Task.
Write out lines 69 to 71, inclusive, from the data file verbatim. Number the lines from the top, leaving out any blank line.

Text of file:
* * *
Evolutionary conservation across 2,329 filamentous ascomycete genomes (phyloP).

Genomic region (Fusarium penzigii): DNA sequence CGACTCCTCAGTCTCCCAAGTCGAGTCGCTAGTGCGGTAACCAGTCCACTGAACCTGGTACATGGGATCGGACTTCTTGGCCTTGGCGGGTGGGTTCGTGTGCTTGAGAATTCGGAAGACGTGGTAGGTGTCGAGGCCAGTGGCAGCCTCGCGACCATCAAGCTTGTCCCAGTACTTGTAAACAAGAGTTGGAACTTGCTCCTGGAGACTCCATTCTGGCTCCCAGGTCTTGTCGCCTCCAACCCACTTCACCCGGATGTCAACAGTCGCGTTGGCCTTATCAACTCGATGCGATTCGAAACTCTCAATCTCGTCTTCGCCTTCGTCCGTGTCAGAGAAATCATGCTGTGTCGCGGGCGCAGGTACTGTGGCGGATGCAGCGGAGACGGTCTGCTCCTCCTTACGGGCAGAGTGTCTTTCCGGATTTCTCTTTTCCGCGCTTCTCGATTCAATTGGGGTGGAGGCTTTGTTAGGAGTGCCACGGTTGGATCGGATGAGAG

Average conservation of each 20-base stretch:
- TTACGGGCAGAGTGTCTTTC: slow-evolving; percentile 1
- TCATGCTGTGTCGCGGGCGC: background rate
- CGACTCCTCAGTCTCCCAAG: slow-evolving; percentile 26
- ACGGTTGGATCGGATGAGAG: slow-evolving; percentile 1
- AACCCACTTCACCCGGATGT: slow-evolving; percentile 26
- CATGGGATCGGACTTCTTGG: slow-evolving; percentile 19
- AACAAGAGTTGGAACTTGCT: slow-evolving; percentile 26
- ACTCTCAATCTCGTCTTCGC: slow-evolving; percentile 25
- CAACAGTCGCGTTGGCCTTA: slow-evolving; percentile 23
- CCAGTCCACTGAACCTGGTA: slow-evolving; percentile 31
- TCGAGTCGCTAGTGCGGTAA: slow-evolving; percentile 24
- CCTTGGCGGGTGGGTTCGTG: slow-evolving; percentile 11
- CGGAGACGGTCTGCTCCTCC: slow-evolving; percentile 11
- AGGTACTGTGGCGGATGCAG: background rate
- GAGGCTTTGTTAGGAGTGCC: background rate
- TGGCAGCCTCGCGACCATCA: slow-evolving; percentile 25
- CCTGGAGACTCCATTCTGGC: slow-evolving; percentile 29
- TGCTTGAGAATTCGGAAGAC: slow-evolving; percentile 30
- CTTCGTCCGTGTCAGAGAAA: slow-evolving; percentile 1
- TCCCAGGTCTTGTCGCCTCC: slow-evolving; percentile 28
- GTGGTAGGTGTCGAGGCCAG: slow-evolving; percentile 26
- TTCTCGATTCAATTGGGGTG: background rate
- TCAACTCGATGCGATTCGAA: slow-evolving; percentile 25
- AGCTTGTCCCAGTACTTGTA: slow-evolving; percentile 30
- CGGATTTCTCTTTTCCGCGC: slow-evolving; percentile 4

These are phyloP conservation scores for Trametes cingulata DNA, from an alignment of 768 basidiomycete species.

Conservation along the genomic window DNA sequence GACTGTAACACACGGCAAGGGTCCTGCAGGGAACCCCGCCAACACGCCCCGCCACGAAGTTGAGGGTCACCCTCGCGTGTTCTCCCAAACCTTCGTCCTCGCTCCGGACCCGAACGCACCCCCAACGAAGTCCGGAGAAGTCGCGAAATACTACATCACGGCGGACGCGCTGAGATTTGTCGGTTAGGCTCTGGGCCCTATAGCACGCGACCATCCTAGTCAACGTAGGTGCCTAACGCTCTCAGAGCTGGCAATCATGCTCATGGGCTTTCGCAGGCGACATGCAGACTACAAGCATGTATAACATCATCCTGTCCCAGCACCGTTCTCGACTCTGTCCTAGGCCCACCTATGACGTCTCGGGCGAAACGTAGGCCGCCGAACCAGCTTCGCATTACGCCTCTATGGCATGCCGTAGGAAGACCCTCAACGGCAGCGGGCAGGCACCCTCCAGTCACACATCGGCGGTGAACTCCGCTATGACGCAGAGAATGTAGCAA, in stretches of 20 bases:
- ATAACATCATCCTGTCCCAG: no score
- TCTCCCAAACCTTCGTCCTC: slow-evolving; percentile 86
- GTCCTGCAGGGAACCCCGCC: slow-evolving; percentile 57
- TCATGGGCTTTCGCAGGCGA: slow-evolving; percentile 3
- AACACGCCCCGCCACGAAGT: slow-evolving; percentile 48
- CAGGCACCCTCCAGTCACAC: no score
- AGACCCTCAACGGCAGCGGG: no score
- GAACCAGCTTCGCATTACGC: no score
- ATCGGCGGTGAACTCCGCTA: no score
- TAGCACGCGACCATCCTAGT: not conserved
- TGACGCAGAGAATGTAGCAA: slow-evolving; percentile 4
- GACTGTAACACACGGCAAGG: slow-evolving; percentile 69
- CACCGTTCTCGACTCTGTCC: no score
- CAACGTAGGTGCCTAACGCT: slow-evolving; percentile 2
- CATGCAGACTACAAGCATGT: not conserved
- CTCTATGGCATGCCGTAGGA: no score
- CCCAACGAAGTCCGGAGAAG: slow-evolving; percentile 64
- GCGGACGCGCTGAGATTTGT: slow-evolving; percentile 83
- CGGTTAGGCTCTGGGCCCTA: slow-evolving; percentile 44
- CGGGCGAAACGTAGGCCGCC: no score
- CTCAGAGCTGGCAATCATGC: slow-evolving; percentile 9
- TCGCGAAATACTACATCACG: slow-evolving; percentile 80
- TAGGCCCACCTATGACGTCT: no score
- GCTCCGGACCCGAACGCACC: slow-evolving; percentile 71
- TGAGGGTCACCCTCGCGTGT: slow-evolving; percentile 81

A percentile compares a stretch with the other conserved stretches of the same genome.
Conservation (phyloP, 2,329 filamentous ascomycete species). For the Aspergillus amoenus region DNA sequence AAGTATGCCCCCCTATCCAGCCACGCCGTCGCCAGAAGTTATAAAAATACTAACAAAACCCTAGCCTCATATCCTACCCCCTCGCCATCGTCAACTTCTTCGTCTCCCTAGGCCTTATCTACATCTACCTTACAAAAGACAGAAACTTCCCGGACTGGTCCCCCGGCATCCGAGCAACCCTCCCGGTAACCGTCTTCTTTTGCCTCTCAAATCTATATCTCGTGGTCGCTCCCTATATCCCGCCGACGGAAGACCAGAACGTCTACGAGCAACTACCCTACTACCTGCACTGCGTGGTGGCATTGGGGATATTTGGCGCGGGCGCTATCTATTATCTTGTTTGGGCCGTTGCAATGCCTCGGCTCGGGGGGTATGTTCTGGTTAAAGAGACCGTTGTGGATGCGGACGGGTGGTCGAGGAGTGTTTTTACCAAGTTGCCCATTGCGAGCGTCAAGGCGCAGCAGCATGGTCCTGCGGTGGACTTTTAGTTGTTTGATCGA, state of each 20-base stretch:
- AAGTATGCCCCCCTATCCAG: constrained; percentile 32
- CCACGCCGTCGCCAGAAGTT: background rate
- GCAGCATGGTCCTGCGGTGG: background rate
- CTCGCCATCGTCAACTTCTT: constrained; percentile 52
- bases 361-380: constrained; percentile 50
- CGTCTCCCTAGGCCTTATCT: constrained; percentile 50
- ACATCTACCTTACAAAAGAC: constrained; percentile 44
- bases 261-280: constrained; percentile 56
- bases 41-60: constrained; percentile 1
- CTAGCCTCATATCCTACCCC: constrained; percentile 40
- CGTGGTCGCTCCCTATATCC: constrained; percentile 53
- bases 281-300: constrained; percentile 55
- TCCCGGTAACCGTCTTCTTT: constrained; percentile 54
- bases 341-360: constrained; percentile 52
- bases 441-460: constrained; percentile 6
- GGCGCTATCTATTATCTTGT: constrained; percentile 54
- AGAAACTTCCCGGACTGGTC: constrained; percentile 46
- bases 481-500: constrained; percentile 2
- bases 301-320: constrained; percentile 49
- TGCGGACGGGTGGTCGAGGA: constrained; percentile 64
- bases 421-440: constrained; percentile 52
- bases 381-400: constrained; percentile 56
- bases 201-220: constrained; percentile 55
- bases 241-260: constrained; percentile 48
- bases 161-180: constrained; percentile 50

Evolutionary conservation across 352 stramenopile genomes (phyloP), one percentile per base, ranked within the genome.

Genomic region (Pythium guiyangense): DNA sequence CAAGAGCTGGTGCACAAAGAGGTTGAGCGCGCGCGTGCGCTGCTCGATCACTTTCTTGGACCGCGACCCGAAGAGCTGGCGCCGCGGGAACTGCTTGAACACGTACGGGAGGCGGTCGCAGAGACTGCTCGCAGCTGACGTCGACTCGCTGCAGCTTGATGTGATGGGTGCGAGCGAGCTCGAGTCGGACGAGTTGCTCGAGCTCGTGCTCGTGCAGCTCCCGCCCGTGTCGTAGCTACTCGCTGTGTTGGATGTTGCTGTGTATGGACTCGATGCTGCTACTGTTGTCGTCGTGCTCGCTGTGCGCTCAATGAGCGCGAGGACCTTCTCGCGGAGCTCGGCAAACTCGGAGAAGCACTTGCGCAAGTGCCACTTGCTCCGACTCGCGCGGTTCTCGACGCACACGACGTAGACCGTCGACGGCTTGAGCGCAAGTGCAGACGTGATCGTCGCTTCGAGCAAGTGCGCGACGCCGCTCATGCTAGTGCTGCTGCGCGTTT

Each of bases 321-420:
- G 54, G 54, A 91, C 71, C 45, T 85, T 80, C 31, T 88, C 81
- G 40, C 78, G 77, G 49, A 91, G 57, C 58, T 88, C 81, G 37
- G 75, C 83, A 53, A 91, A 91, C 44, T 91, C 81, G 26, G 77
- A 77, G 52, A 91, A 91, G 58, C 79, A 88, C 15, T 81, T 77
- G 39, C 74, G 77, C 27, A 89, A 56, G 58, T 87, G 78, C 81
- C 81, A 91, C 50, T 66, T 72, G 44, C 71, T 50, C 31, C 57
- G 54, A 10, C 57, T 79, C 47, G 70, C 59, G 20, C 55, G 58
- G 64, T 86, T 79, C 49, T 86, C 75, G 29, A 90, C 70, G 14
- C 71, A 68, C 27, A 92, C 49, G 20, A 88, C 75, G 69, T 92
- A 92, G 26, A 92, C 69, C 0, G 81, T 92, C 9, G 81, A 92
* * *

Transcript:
- bases 281-300: constrained; percentile 55
- TCCCGGTAACCGTCTTCTTT: constrained; percentile 54
- bases 341-360: constrained; percentile 52